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EUREKA DAILY SENTINEL.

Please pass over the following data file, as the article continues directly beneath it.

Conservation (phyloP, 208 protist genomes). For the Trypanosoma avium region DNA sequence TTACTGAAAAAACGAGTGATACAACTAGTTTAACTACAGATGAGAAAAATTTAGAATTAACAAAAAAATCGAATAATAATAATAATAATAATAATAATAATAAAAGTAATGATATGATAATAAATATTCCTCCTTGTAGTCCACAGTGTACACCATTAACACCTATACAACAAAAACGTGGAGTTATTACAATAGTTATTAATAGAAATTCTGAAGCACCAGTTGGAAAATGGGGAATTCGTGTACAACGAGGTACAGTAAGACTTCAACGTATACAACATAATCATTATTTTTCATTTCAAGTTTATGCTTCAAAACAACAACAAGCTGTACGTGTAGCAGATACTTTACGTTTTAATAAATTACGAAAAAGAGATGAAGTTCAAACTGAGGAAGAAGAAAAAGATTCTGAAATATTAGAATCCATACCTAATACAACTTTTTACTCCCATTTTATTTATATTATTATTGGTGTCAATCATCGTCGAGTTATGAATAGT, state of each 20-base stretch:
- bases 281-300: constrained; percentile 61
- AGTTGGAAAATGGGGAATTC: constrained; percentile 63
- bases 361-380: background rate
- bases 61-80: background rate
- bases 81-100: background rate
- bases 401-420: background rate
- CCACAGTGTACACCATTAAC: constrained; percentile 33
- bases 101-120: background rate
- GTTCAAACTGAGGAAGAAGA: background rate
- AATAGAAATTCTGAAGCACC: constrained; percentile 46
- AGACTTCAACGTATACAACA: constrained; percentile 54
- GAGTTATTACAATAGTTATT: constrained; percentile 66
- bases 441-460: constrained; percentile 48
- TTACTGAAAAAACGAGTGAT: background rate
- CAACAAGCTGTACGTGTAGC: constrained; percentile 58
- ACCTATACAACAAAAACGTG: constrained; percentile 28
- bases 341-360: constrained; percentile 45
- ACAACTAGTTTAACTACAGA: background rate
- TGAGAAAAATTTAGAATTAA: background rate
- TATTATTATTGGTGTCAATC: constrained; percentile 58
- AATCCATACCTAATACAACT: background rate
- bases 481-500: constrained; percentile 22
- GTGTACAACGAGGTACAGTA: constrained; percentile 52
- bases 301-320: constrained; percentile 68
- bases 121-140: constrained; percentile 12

THURSDAY. FKBRUARYJg. 1877^ AGENT*. W. R. WIL80N.Pioche DOCTOR C. SHULTZ...Ruby Hill WILL N. R A BRITTS—.Palisade A. M. HORNE........Austin T. STAftR....-.-.Hemilton H. P. STIMLER.....B-lmont CHAS. B. STEITBEROBK.Tybo CHAS. W. CRANE, tt No. 42tt Montgomery street, D Sole Agent for the Eureka Daily Sertirkl In Sen rrunoiseo. Persons in that e.ty having business with this office are ro quested to communicate with him. ALP. CHARTZ is authorised te receive sun isriptiosa for the Seetisbl and collect for the same in this town. All persons in Eu reka owing for subscriptiena will make payment te him. WASHINGTON'* NINTH OAT. As the years roll around and Amer ica assumes a more stable and promi nent place among the nations of the earth, our citizens seem disposed to celebrate the prominent events in our history. The hearty appreciation and general celebration of the centennial year just past shows that Americans feel sufficient interest in the recurring holidays to throw aside business cares and ordinary pursuits and give vent to tbeir patriotic impulses. Of late years Washington’s birthday has become a recoguized holiday, on a par with the Fourth of July, and scarce a hamlet or town in the United States but in some fitting way celebrates a great and good man’s advent on this sphere. Until the civil war, be was’ the one central figure in our history. Per haps, after the lapse of another hun dred years we may enthrone some one besides Washington in our afiections( but at present we recur to the |>atriotic figure of the revolution, forgetting his weaknesses, not entangling him with the politics and intrigues incident to the stirring events of the war. but onlv remembering bim as the leader of the “rebel forces,” the first President of O'Jr glorious country, and the counsel for of the incipient nation. Habitual decorum and unfailing self-respect drew around bim a charmed circle. While others were dispondent he was hopeful, wise and prudent; while others were indiscreet, feeble, or rash, his personal example done much to carry the cause in which his life and fortune were engaged to a sue ceasful conclusion. The resolutions drawn by Oen. Henry Lee on his re tirement to private life, express the sentiment of all Americans toward the illustrious Father of his Country, and It will always be remembered that he was “ first In war, first in peace, and first in the hearts of bis countrymen.” To pronounce bim perfect would be to attempt to raise him above the level of humanity; but history presents no one to contest his title as “ the greatest of good men, and the best of great men.” BRIBERY. Somebody, says the New York Her ald, baa undertaken to bribe the Sec retary of the Interior by the proffer of the small num of three hundred dol lars, and la to be prosecuted for it by the United States authorities. If this man ia found guilty his punishment under the statute will be a fine of not more than nine hundred dollars and imprisonment for not more titan three years, and he will deserve all this if be geta it; for it is shocking that a man Hhouid believe a Cabinet officer would be corrupt, and worse still for him to suppose he would be dirt cheap. It will be an event of importance in the history of this Administration if it closes with the imprisonment of a man for the attempt to bribe a Secretary. In the London Times there are pub lished from time to time by the author ities of the British Treasury acknowl edgments of the receipt of what is called “conscience money." Some mao or woman who has defrauded the Government, made miserable by the pangs of conscience, sends the money to the Chancellor of the Exchequer and requests a public acknowledg ment of the fact. It has been observed that the sum in these cases is generally about one pound or thirty shillings. It is a tremendous effect of conscience for it to reach five pounds. These facts have given rise to a great deal of regret that conscience does not some times trouble a man who haa stolen a thousand pounds or fifty thousand pounds. It may in the same way be deeply regretted that some United States offioer did not take up the case of bribery against a vile scoundrel who had offered him a hundred thousand dollars. But the three hundred dol lar man is certainly better than none. The Portland Standard mentions a singular case of a colored woman iu that city having given birth to a white child. There is nothing remarkable about this, such little incidents being very common occurences in everynook and oorner of the Southern States. At a mining camp, near Jackson ville, Oregon, called Jackass, the min ers are burning the cabins of the Chi nese and driving them out or the sec tion. Most of them have fled to Jack sonville. Philadelphia Bulletin — “ Love may be a pure and holy passion, but still there is a good deal of Cupidity about it." Don Piatt comes out in a long ar tlole In his paper advoeatlng the assas sination of Hayes. 1 J_ '.".'L.U_t'-lU STATE SEWS. Amidst a 1 llie talk about hoodlum*, says the Heno Gazette, it would t-e well to rare lor our young men and see that they do not increase the force. Between the ages of If and 19 the average Reno hov plays a pmne of pedro which should astonish his eld ers, and will drink and smoke like the most invetera'e tippler. In a town of this size it is comparative!v easy to overlook the conduct of children, and parents should take care lest these pre cocious young men contract habits which may prove a source of sorrow to them in the future. Charles Janes and William Hunt escaped from the County Jail. There wasa saw concealed injthejail.recently, and they sawed outa plank; dug down into tbeground and crawled out. This is the third time that Janes has broken out. He was in on a charge of horse stealing and is a notoriously had man, and is said to he a murderer as well as a thief. Hunt is the man who made the dastardly attempt to murder Rulu< Methuin a short time ago.— Virginia Knterpi ise. Oh! what a crowd was in the lobby this morning,savstlie Carson Tribune. Thera were heinale and female buz zards there—the former with frowns and the latter with Mnirks on their de lightsome countenances. There were h i leas titan seventy-tive from Storev county, and they alt seemed to he in a good way of living. We would like to draw all their seven-by-nine por traits, but space and inability to prop erly describe them forbids. Gabriel Cohn, of Elko county, who has contested the seat of Senator Stone, of Elko county, and on whose case so much forensic eloquence was lost in the halls of light, suffered a signal de teat at the bands of the Senate a few days since. As regards his eligibility he did not receive a vote, although in some resolutions relative to technicali ties he got five nut of twenty five. Our handsome friend was most effectu ally hulldo-ed. Mike Murphy was slightly surprised this morning, says the Gotti Hill A’etts. He was working on the 1,0l»0 foot level of the Belcher mine, and while employed in picking up some loose rock fousd a viant powder cap. It looked as if it hail been used, t>ut in order to sali-iy himself Murphy put it in the blaze of a candle. 'I he cap and the ends of Murphy's fingers went off at the same tune. The Eureka people like mose of Reno, says the Journal, are divided upon the question of incorporation. The delegation has decided to pass a bill, with an amendment, submitting the charter to a vote of the people. This, the delegation considers, lair to all concerned. YVe think Reno should take the same course. An Austin man informs the Reveille that this new bill compelling gambling to be carried on upstairs is a serious matter. He thinks lie will always be so tier enough to get np, but says that getting down stairs will be the trouble. The Reno papers are opposing the bullion-tax compromise. PRONUl’Nl'KD IXSAXE. R. H. Holland, a colored man, who was sent herefrom Unionville about three weeks ago under sentence for peut larceny, was examined as to his sanitj In the District Court Saturday, upon complaintof J. S.Saunders. He carried witli Into into court a stuffed shang hai rooster, which he claimed was par ticularly sdaptsd to the hatching ot chickens. In answer to a question of Dr Hanson he stated that he was an old Y'irginiati, and no |>erson from that •State was ever known to be in-ane. YY'hen questioned as to what lie intend ed to do to earn a livelihood, lie -aid that during the time be was in jail lie saved up what the prisir m-rs left at their meals and that he had a gunny sack full of provisions, enough to sup port him for six months. He »»• asked it he was married and if he had any children. He replied that he ha<l been married four tunes, I lit had twice that numtier of wives, and as to children he had six legitimate ones, and at least three times that number by wives taken on trial. He stated that his head had lieen injured iiv Pr< • feasor Bird, of •‘Capillary Fertilizer ’ fame, in a political discussion in Jsil ver City, Idaho, whose argument whs a six-shooter. He had been a physi cian, a phrenologist, taxidermist, a tonsorial artist, a sheep herder, and was lately engaged in hatching chick ens by artificial means. He said be liought a thermometer which stood at 95 degrees, and by placing it with the eggs under his stuffed rooster, chick ens could be hatched in a week. The commission to inquire into Ills mentsl condition pronounced him insane and he will betaken to the YVoodbridge Asylum.—Silver Slate. — ■ . -m • — ■ — - JACK 1.1.0 vn HHOT. The Winnemucca Silver State gives the following account of the shooting of a former messenger of Wells, Fargo A Co.: Jack Lloyd, formerly one of Wells, Fargo A Co.’s messengers from here to Idaho, was shot at and iustamly killed last Wednesday, about twelve miles somh of Darwin. California, while riding with the driver on the Darwin stage. A letter received from Darwin, by A. J. Shepard, gives the following particulars: Jack Lloyd was killed this morning, February 14th, at daylight, about four teen miles south of here. He was coining up on the stage from the lower country and going up your way. He was sitting on the “boot” with the driver and received a full charge ol buckshot in the back of the head, kill tng Iflin instantly. It being the day for the messenger to he aboard, it is supposed that the murderer mistook Llovd for the messenger. It is sup posed that the shot was fired by Mexi cans, who had a grudge against the measenger for arresting one of their countrymen for robbing the stage a few days since. The deputy sheriff and posse are out now, and It is thought they will catch the murderers. Tlte remains will lie buried here, tl.is sfternoon, by the Odd Fellows, and his lodge at Palisade will be notified uf Ills death by tills mail. Tlte driver, Billy Halch, with whom Lln.vd was riding was shot through the coat sleeve, but lie managed to get away from the robbers unhurt. It having been rumored that the San Francisco Democrats were about to buy the &>st and turn it into a morning paper, that Journal saya is is not for sale. EASTERN JJISPATCHES. [special to the daily sentinel.'] WASHINGTON. flninnl Atroment on the Exnmlii lion or Accounts mill 1'i.pera— Violent Denunciation by Mar gent-The Electorship ol Gross ■nou mill l»«g*ett—One or the Hayes Ejectors of Month Caroli na Sal.I to be an Alien. Washington, Feb. 20. By mutual agreement, the .>611816 Committee <>n Elections and the Com mittee on Powers, Privileges soil Du ties of the'Hntise, in counting tlte elec toral vote, have decided not to go into an examination of the papers and ac counts of tlte leaders of either political party. In consequence of this agree ment, Ellis, President of tlie Third National Bank of New York, will not lie required to produce an abstract of the account of Tllden at ihe Third Na tional bank, whileChandl-r w ill heex cased trout appearing before tlte latter committee with his account books, papers, e'c. This harmonious agree ment of the committees was hr night about tl rough tlte exertions of Senator Barnuin and Mr. Ellis. In tlie >enale yesterday the proceed ings lac-ed general interest, the con clusion being f reseen. Sargent took occasion, with singular ill lasie, to otter a general and violent denuncia tion against tlie Democratic p.rtv, which he d-clared was guilty of nu merous assassinations. His own si te was plainly disgusted with Him. Up >n return ng Ht 2:30 o’clock, Sec retary Gorhatll, of tlie Senate, real llie objection to Grossman's von. Allison submitted a resolution tha< Grossman's vote he counted not withstanding the in jection. Sievenson asked Allison if lie knew Hauch-tt was a Gov ernment officer 7 Allison said no, hut i hat he had heard tlie testimony read before the joint meeting. Bayard said tlte testimony was not as Heir on this very important sttl ject as tlie .*en a'e might desire. Afier considerable dehate Allison asked ihat his resolu tion t<e read, which is as follows: “ Resolved, ihat. the objection made to the vote of Daniel L t'rossman. one of lie Electors of Michigan, i'not good in law, and is not susiained by ary lawful evidence, and that the said vote he counted wiih the votes of Electors of said State notwithstanding tlte ob j> ction made thereto.” White said lie could not vote for the resolution as it stood, and he there fore submitted tlie following as a sttb -titute: “Ordered, that while it is the sense of the Senate that no Senator or Representative, or person holding an office of trust or protit under the Unit ed State-, shall l>e appointed as an Elector, and that this provision of the • ^institution shall be carried in its whole spirit into rigid execution, yet that proof is not sufficient to justify tlie exclusion of the vote of D. L. Crossinan as one of tlie Electors of Michigan, and that his vote should be counted. Norwood said, when he signed the objection to the vote of Crnsaman thi morning, he knew nothing as to what he proof would he. lie was sati-fied now from what evidence h-d he-n submitted that it was not sufficient to -•xulude the vole of this Elector. T he substitute was rejected by a strict par ly vote of ayes 37, noes 3!). The question then being on the resn Unions of Alii-on. McDonald moved i.o amend the first resolution so that a would read: “ Resolved, that the objection made to the vo'e of Daniel [j. Crossman, one of the Electors of Michigan, is not sustained by lawful evidence.” Rejected; a\esg6, noes 33 —a strict party vole. Cooper demanded a separate vote on the resolutions, and the first one, as submitted by Allison, was agreed to. by a vote of ayes 40 to noes 17. The -econd resolution was then unani mously agreed to, by ayes 03 and noes none. Chrisliancy moved the House be no tified of the action of the Senate, and that the Senate was ready to meet the House and resume the count. Agreed o Harvey presented the credentials of P. B. Plumb, United Slates Senator from Kansas, which was placed on file. At n Ii i » rvt ihmii tlie Hou»e announcing the action ot hat body in regard to the vote of Crossman, tlie Michigan Elector. Tlie Senate proceeded to tlie hall of the House of Represeciatives to re some the count, and on returning ih-t objection to Daggett’s vote was read, and also the testimony of Daggett taken by the Committee on Powers anti Priv ileges of tlie House in regard to ids holding tlie otlice of Clerk of tlie Cir cuit Court, hut which lie staled he re signed on the sixth of No vein tier last. Jones, of Nevada, submitted a reso lution that the vote of K. M. Daggett be counted with the other votes of Ne vada, notwithstanding the objections. Agreed to unanimously. Tlie Secretary of the Senate was di rected to no'ify tlie House of Repre sentatives of tlie action of tlie Senate. At 6:15 P. M. the Secretary returned and reported that tlie House had taken a recexa before he reached tlie hall. The Senate then took a recess until 10 o’clock to-morrow. Nkw York, Feb. 21. Both the World and the Tribune spe cials state that leading men of both sides are anxious to preventtlie calling of an extra session, and it is thnuuht that they will probably be successful. It is understood that Huxley, one of the Haves Electors from South Caro lina. who arrived here to-day from Charleston in custody of the Sergeant at Arms of the House, is an alien, w ho lias never taken out his naturalization papers. If the Democrats fail over Oregon, they will make a big tight over Huxley. Tbe Electoral fount Coutlnneil. Washington, Feb. 21. The House met at 10 o'clock, and af ter reading tlie testimony to sustain i he objection m-vde against the elec toral vote of Daggeli, of Nevada, springer, who made objeciion to the resolution that tile vote lie counted, explained that an error had been made in de-crihing the otlice held by Dag gelt as that of U. S. Commissioner, while tlie testimony shows tiiat lie held the otlice of Clerk of the U. S. Court. A vote on the resolution was taken and agreed to wi'hunt a division. Tlie Hoii>e and Senate then met in joint session to continue tlie count. The House and Senate met at 11:45, and after reading tlie resolutions of each house on counting the vote of Nevada, the tellers announced that Nevada had cast three votes for Hayes aod YVIneer. Then followed in suc cession New Hampshire, New Jersey, New York. North Carolina and Ol.io. The presiding officer then opened and handed to tlie tellers the certificate re ceived Irom Oregon. It was read and proved to lie a sworn certificate of three Hayes Electors—('art wright. Odell and YVatts, executed before a No ary. Tlie Electoral t’ommlsslon. YVashington, Feb. 21. The Electoral Commission met at 1 p. m.—all the members present. The President Said the papers received Irom the two houses before the Com mission and, on motion of Abbott, they were ordered printed. .Papers were llicu read by tlie Secretary. Jim Keene and Ills Investments. Nf.w Yokk, Fell. 21. Jim Keene claims that he lias made half a million dollars by tlie rise and fall of the YY'e-terii Union stock. It is denied that he intends taking any active part in the telegraph directorship or make any telegraph investments. Action or the Reerelary of the Treasury on Payments to the Pad He Hal roads. YVa-hington, Feh. 21. The Secretary ot tlie Treasury per sists in the practice of his predecessors in wi lilioliiing ail cash pa\ moots to tlie Pacific Railroads until the pending questions as to tlie exact meaning of tlie fiva per cent, of ilia net earnings and liability shall have been decided by the courts. Indictment Against Don Platt. YY’ashington, Feb. 21. The Grand Jury lias found a true bill against Don Piatt and a warrant lias been issued lor Ids arrest. The Son 111 Carolina Elector. YVashington, Feb. 21. Timothy Huxley, of Charle-b n. s Hayes and YVheeler Elector, accused of not being a ci izen, proved to tlie saiisfaciion of ilie Hnii-e Commi tee that Ids lather was naturalized ill Bos ton, w here be himsell was born. Thirty Vessels With Their t’rews Isist-Wreck of a lirlII«ll Hark, anil Its Atten.liug Horrors. New Yokk, Feb. 21. A cable dispatch slates that thirty vessels, many with their enure crows, were lost in a gale on the English coast on tho night of tlie 1 lith instant. Toe area of tlie storm was exceptionally extensive; it embraced tlie greater part of tlie British Islands aod tlie whole of Northern and Celitial France. Tlie violence of tlie storm was exiraor dinarv, tlie force of the gale being only equalled during recent years by that of tl.e one a few weeks ago. BOSTON, f en. 21. A letter received from Captain Kane, of the schooner F. K. McDonald, on iiiu west coast of Africa, says that in January, on his pass age from Boston, he tell in with the wreck of the British bark Maria, having on hoard two survivors of a crew of 14 men, the others having perished from exposure and famine. Toe wre--k was discovered in latitude 33:23. longi'ude 32:30, with mast• gone and lull of water. The two men were taken on board the schooner, hut one died w ithin lour hour-. Tile bark was hound from Dobay, Georgia, to B-1 fast. She sprung aleak in a gale ami filled witli water so i hat'll was impos sible to save provisions or Ire-li water. I'he lumber with which ihe vessel was laden prevented her from sinking, hut Hie weight of tier masts turned the vessel on her beam ends, until (lie masts broke away, when she r.ghted, and tiie men regained the deck, hav ing no food or water. They soon be gan to die of starvation, and as soon as one died (lie rest subsisted up m tiie dead body, and so on until only two were left. Tiie survivor, James Mc Laughlin, belongs to Belfast, Ireland. He says nnlv small portions of tiie bodies could bn eaten. The moment one died tiie survivors cut the throat of tlie deceased and drank tiie blood and then divided the heart and brains. It was thirty-two days from tile lime of (lie di-aster until the wreck was sighted. During that time tiie crew had not a drop of water or any food other than tiie bodies of their dead shipmates. FOREIGN NEWS. The Silver Market. London. Feb. 21. Silver uncertain and flat; quotation, 56 pence. PACIFIC COAST DISPATCHES. Observance of Washington's Birth day—The Tour-Mile Baee. San Francisco, Feb. 21. To-morrow the banks, Slock Ex changes, public office* amt principal places of business will be closed. The day will be celebrated by the Second Brigade National Guard, with a pa rade. The four-mile rare at Bay District track promises to be numerously at tended. The ticlit is an ext elieni one; tlie track is in good order, and the weather promising; all of the horse* are in good condition, except Mattie A, who will not probably start. Many people have arrived from the interior to witness the race, and there are large delegations at the hotels from Oregon and Nevada. The Bure To-day. San Francisco, Feb. 2t. All Indicaiions point 10 a successful teiniinaioii of the tour-mile race to come off on Thursday. Mollle Mo I'ariy, Bazaar and Brigham have been brought down from Sacramento, arid are reported to be in tine condition. At the [mol rooms Issi evening (here was a large attendance, amt a lar*e uumtier of pools taken. At the open ing Mollle Mnl'artv sold nearly two to one as ihe favorite, with Bazaar as sec oud choice; tint later Bazaar sold even up with tlie favorite. The Johu D. I,ee Afltalr-He Belly ere n Written, Verified Ntnle incut Concerning the Massa cre-Moriuuu Emigration to Mex ico. SAt.T I.AKK, Feh. 21. On the 5th of March the Second Dis trict Court convenes at Beaver, when it will tix the dale of John D. Lee's ex ecm ion, giving him about thirty days 10 ptepare tor death. It was thought up to this time that he would dio game, without divulging anything, but be is i fast concluding that Mormon prlest ; ho<>d lies deserted him, and to day he delivered a wiitien, verified statement to District Attorney Howard, detailing with much minuieness the story of the massacre. It is thought, however, to lie short of the whole truth. When he delivered the statement to Mr. How ard, he said: “If Brigham Young had stood by me as I have stood l>y him, I could fold my arms and walk forth to my execution and seal our covenants with my blond.” Hrigliam Young, Jr., has just re turned here from ihe South to organ ize a company of 500 Mormon families, which will colonize ill the Slale of So nora, Mexico. They will g» from all part* oftheTerrilorv, rendezvous at St. George, and leave there about the 10th of April, overland, for Mexico. The Mexican authorities have promised Brigham's followers perfect religious toleration and large grants of laud. Says an exchange: “Any family man w ho says he is too poor to take a newspaper should be indicted for ob taining a family on false pretenses.” Captain Mitchkll, of iheKhedive' force*, and tifiy soldier*, have been massacred in Abyssinia by the natives. Tub banking house of King it Son, New York, was robbed last Samrday of securities, etc., valued at $1G0,000. VV. H. Sidlr was shot and killed at Minneapolis, Minnesota,Saturday last, by Ka'e Noonan. ~B0RN~ Gold Hill. F. b. 13 -Wife of Thomea McNelly a daughter. MARRIED. Gold Bill, F«b. 19—John Mark) te M nan t\ Mark?, all »f Got l liui. Items Fell. Hi—Juliua Fcbwolenber* to Mire .Mitttiu ilarringlua. to-da y. K. OF P. Tmie committee of arrange wont* of th« Knight* of Pythias with to inform fhe oublic th»r dancing will coil iu»*nc« this erening at 8 u'tlo«k, tharp. Uy order of THE COMMITTEE. Eureka, Fob. 21. ir.77. til It. WM. H. CLARK KEEPS EVERYTHING ! AT TliK CORNER Of MAIN AND CLARK STREETS' EUREKA, NEVADA. •WAGENT TOR DUPONT AND GIANT POWDER. WM. n. CLARK. Euroka, April 4. 1874. ap4tf \. S. TROWBRIDGE & CO., -DEALERS IN GENERAL MERCHANDISE. GROCERIES, Mining Supplies, Gents’ Famish ing Goods, Etc. TT BO, IYE COUNTY, NEVADA aul-tf THOS. MURPHY, The Pioneer Bootmaker! WISHES TO INFORM HISOLn patron*, and tha pnbli'-gener ally. that h - baa again commenced • *u •iuu"o m ui“ uiu mnnn, opposite uiinu a Co’* Bank, wb»re bn is prepared to do all kind* of work in bis line. lie baa on hand a laige assortment of ALL KINDS OF BOOTS! of hi* own manufacture, which he will dis po*e of at red need price*. All kind* of repairing dono at the ahorteat notice. Give m < a call. Eureka, February Id, 1S77. fltt-tf NOTICE. rrllE ANNIVEHSAftY OF WASHING I I'ON’d 111 i.Til DAY being a national holiday, our banks will not b» opened on the 2Jd instant. FAXTON A Cl'. D. It. I MM El. A CO. Eureka. Feb, 20, 1877. fSl-St WANTED. A WOMAN TG DO THE COOKING, washing ml ironing of a small family. A Gorman woman preferied. Fer particu lars, apply at this office. Eureka, Feb. 12, 1877. felS-td KNIGHTS OF PYTHIAS. GRAND BALL BY BEATIFIC LODGE NO. 7, KNIGHTS OF PYTHIAS, AT Bigelow’s Hall, OS Thuriday Evening, Feb. 22, 1877 Committee of Invltatloo. M B Bartlett W C Gallagher A 0 Rirbop C D Bruy 11 K Knight Wn, Krnory A Baeranii SB Wyman K K Dodge D Manhriin P Depanghcr H B McKee D Brandt W 11 Davenport S Clark J C Brown T J H»rl“ w H Stowell K M Beatty C C Carpenter A <1 Snotamger D W McKemie J C Dock wood N A Chandler J D Hinckley John Huebner Committee of A rrawgeaaewte. J C Dock wood W II Stowed J D Hinckley H M Beatty C D Bray Hank knight Floor Director. K M Eoitty Floor Manager* W II Davenport C C Carpenter I» Manheun I) IT McKeniie U U MuKee Reception Committee. K II Dod*e A C Riahop N A Chandler J C Lockwood Tickets. i ( t i < i IS K or aale at all the prineipal place* of bow nan* in Eureka. jaST-tl FIRST ANNUAL PURIM BALL! TO BB 01VBB BT TBB HEBREW CONGREGATION, —AT— BIGELOW’S HALL, —on— Tneatlitj Ettaln,, Feb. *7. 1*77. Committee of Arf»a,e«e«i»: 8. ASI1IM, 8. ROSENTHAL. PHIL. HARRIS. J. SCHILLER. Floor ni rector: M. OBERFELDKR. Floor Mnunpere: 8. GOLDSTONE. PHIL. HARRIS. S. ASH1M. Reception Committee: D. LESSER. D. ROSENBERG. J. LEVIN, ... Pr»»id.nt Eureka. Fab. 10. 1*77._Hl-tf CHAIRS: CHAIRS, OIIAIRS, —or— Walnut, Oak and Maple. QiETS OF FURNITURE. Lounges, Tables, Paper Bangings, Window Shades Cornices, Picture Moulding, Tapistry and Ingrain Carpets ATLANTIC LEAD, OILS. VARNISHES, GLASS, PUTTY, „„„ -Tr iiKl.'oUES, ETC.. ETC. Cabinet snd ooholatsry work. »'»• PJgjJJ haneiug. attended to by the moatcomp workmen. ,, Special attention paid to Undertaking and Burial*. W. P. HASKELL A CO Euraka, Fab. 14. isn. ftl^L IOB HBISTISU OF ALL KINU8. E^ J touted with di.petoh St tke SENTH'w" pristine OtBce.